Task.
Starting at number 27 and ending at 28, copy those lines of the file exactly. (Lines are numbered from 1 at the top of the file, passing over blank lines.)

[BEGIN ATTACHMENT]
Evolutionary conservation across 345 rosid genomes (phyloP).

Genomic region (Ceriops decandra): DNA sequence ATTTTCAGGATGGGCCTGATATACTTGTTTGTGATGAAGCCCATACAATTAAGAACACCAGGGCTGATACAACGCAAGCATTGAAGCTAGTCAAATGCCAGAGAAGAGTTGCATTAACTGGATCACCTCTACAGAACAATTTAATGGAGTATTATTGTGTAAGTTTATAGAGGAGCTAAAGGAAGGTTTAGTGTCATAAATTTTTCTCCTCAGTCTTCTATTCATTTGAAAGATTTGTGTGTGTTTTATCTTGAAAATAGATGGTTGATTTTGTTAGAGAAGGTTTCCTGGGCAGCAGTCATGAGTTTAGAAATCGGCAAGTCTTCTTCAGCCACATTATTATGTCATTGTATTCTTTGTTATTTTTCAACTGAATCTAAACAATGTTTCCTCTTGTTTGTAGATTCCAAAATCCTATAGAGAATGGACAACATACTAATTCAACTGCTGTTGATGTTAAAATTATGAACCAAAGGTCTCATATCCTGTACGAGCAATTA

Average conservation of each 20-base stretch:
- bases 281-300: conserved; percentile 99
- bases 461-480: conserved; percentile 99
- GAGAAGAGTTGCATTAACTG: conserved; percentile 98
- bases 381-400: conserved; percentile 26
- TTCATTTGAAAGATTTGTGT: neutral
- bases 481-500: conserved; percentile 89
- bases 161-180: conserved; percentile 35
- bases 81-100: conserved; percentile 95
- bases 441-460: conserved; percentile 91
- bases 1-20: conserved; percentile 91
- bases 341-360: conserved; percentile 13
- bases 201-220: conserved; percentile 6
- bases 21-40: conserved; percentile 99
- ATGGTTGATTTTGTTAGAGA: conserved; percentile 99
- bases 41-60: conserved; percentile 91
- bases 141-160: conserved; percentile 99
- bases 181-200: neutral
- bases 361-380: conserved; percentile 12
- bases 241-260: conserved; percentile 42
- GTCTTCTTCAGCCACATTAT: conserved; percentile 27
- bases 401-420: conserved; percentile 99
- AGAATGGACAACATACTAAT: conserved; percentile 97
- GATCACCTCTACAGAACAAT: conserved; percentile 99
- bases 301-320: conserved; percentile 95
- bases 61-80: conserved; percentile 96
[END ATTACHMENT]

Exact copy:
- bases 301-320: conserved; percentile 95
- bases 61-80: conserved; percentile 96